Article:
Suggested Citation:"Appendix D: Biographies of Committee Members and Staff." National Academies of Sciences, Engineering, and Medicine. 2018. Open Source Software Policy Options for NASA Earth and Space Sciences. Washington, DC: The National Academies Press. doi: 10.17226/25217.
×

ment Award; and the NASA Ames Honor Award in Lunar Science. Dr. McGrath earned her Ph.D. in astronomy from the University of Virginia.

AARON RIDLEY is a professor at the University of Michigan (UM) in the Department of Climate and Space Science and Engineering. Dr. Ridley previously served as a research scientist at the Southwest Research Institute. His research interests include modeling of the near-Earth space environment, ground-based instrumentation, and small satellites. Dr. Ridley currently has an active program for Fabry-Perot interferometers in North America. He has been PI of three CubeSats, including CADRE and two CubeSats for the European QB50 mission, each of which will measure the state of the upper atmosphere. Dr. Ridley has received the UM’s College of Engineering Monroe-Brown Foundation Education Excellence Award, the NASA Group Achievement Award, the UM College of Engineering Outstanding Research Scientist Award, and the Most Cited Paper, Journal of Atmospheric and Solar-Terrestrial Research. He earned a B.S. from Eastern Michigan University, and an M.S. and a Ph.D. in atmospheric and space science from the University of Michigan. He has served on the National Academies Committee on Solar and Space Physics and the Committee on Assessment of the National Science Foundation (NSF) 2015 Geospace Portfolio Review.

STAFF

ABIGAIL A. SHEFFER, Study Director, is a senior program officer with the Space Studies Board (SSB) of the National Academies. In fall 2009, Dr. Sheffer served as a Christine Mirzayan Science and Technology Policy Graduate Fellow for the National Academies and then joined the SSB. Since joining the National Academies, she has been the staff officer and study director on a variety of activities such as the Committee on Solar and Space Physics, Assessment of the National Science Foundation’s 2015 Geospace Portfolio Review, Achieving Science with CubeSats: Thinking Inside the Box, Landsat and Beyond—Sustaining and Enhancing the Nation’s Land Imaging Program, among others. Dr. Sheffer has been an assisting staff officer on several other reports, including Pathways to Exploration—Rationales and Approaches for a U.S. Program of Human Space Exploration and Solar and Space Physics: A Science for a Technological Society. Dr. Sheffer earned her Ph.D. in planetary science from the University of Arizona and A.B. in geosciences from Princeton University.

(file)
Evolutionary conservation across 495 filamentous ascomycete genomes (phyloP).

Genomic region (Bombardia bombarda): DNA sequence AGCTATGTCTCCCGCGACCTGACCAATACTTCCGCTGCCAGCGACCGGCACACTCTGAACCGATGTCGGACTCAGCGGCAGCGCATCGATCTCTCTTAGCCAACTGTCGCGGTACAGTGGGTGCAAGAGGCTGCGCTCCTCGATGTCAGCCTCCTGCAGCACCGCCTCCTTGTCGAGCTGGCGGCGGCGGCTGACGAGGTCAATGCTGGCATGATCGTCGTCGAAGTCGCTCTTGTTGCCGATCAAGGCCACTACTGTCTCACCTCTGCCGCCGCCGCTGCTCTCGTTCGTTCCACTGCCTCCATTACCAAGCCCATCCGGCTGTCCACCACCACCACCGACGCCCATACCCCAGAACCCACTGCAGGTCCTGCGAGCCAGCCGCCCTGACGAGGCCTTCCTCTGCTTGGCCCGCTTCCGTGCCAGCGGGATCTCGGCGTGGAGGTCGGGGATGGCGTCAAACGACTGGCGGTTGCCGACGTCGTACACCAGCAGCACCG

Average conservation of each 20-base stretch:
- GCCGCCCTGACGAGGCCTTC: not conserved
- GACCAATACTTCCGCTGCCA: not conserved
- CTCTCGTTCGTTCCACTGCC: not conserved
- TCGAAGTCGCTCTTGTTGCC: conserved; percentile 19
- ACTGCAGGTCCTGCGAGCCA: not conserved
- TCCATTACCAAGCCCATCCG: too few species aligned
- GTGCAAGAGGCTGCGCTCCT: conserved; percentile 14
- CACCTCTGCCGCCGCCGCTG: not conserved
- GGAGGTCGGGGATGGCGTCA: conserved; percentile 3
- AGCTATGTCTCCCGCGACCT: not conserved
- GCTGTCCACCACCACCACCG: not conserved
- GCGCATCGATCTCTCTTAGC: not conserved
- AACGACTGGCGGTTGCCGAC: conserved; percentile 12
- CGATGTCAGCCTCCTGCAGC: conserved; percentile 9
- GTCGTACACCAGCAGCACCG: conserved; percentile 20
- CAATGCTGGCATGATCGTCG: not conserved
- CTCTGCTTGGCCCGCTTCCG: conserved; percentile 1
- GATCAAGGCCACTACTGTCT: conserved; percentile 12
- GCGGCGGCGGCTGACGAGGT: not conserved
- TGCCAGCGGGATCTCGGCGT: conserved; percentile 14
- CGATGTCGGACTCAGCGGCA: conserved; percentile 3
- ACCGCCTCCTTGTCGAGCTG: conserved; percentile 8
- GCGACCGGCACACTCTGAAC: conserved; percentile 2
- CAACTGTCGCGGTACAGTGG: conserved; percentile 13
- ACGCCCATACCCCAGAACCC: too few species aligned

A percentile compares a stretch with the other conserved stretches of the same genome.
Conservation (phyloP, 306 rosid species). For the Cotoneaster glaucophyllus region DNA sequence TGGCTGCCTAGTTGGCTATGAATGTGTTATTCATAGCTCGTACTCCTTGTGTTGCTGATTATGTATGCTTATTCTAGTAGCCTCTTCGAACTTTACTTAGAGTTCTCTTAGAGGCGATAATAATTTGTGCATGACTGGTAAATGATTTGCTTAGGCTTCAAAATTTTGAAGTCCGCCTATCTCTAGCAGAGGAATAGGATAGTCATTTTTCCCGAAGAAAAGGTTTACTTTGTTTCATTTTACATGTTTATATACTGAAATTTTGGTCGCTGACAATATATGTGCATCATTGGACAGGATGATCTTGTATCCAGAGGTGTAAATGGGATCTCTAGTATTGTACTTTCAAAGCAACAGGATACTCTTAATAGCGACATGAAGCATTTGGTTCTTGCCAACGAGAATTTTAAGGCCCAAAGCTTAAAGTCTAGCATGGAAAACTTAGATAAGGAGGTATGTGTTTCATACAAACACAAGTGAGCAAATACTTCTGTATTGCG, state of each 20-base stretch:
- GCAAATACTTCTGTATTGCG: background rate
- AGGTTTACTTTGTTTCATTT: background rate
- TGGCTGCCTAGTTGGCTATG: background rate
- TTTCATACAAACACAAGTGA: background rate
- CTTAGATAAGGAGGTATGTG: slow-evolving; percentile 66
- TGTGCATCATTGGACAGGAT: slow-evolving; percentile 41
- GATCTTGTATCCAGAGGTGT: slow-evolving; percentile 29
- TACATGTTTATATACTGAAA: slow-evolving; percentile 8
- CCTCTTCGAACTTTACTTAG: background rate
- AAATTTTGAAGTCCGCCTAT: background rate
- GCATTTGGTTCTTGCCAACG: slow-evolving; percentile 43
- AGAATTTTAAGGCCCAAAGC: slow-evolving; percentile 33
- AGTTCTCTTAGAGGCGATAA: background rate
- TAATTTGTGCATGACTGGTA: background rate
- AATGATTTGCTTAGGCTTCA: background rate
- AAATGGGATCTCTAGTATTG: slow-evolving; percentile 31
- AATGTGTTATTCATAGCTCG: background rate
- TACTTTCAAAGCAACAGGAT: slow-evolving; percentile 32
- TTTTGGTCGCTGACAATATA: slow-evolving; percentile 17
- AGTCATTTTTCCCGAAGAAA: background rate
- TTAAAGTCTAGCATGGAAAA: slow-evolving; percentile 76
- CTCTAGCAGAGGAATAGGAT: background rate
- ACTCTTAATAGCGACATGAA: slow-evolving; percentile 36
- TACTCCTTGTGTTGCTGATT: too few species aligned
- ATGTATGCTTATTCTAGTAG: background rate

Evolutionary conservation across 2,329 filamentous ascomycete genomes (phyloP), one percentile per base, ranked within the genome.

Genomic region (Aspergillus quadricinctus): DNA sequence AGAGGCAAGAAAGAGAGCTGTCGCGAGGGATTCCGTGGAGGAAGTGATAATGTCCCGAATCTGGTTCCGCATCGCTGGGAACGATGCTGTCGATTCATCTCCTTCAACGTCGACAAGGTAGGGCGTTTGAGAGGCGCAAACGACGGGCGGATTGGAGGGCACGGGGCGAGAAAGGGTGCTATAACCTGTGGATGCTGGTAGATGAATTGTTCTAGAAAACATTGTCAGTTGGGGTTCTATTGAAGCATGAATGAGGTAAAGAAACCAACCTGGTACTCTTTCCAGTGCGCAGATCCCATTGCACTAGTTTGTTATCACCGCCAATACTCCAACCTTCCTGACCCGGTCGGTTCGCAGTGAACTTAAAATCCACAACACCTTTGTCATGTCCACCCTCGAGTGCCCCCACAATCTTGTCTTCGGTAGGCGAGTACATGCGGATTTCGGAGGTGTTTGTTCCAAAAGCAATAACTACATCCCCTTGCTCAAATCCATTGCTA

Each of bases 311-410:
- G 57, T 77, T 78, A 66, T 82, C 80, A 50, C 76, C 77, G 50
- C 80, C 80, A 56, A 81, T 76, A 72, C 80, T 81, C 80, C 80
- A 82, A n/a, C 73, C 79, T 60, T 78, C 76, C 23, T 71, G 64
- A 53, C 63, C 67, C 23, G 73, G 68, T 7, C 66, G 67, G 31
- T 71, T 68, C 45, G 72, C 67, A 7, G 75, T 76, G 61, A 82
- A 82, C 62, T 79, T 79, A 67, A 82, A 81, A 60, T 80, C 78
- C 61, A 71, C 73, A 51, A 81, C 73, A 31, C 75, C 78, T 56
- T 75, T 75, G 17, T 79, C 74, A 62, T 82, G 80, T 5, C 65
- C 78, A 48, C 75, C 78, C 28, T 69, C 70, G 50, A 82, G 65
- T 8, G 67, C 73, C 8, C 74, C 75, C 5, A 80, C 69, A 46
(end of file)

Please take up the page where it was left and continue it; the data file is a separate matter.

NATHAN J. BOLL is an associate program officer with the SSB and the Aeronautics and Space Engineering Board (ASEB) of the National Academies. He previously served as a research assistant in civil and commercial space at the Congressional Research Service in the Library of Congress and as a Christine Mirzayan Science and Technology Policy Graduate Fellow at the National Academies. Mr. Boll’s background in space policy and science communication includes experience in the Office of International and Interagency Relations at NASA Headquarters, in the Aeronautics and Space Academies at the NASA Glenn Research Center, and as a member of the advisory board of the Montana Space Grant Consortium. Nathan earned his M.S. in space sciences from the University of Michigan, his M.A. in international science and technology policy from George Washington University, and his B.S. in mathematics from the University of Montana Western.

ANESIA WILKS is a senior program assistant. Ms. Wilks began working at the National Academies in the conference management office and later transferred to the Division on Engineering and Physical Sciences (DEPS), where she began working on administrative roles for different projects. She is currently working on the Aeronautics Research and Technology Roundtable and the Space Technology Industry-Government-University Roundtable, among various other projects. Ms. Wilks has a B.A. in psychology (magna cum laude) from Trinity University in Washington, D.C.

CARSON BULLOCK is an undergraduate student in their final year at the College of Wooster. They will receive a B.A. in physics and political science in 2019. Mx. Bullock enjoyed their time as a Lloyd V. Berkner Space Policy Intern during the summer of 2018, a position whose interdisciplinary nature represented a perfect intersection of their interests. Mx. Bollock studies collective action problems and commons management, with an emphasis on the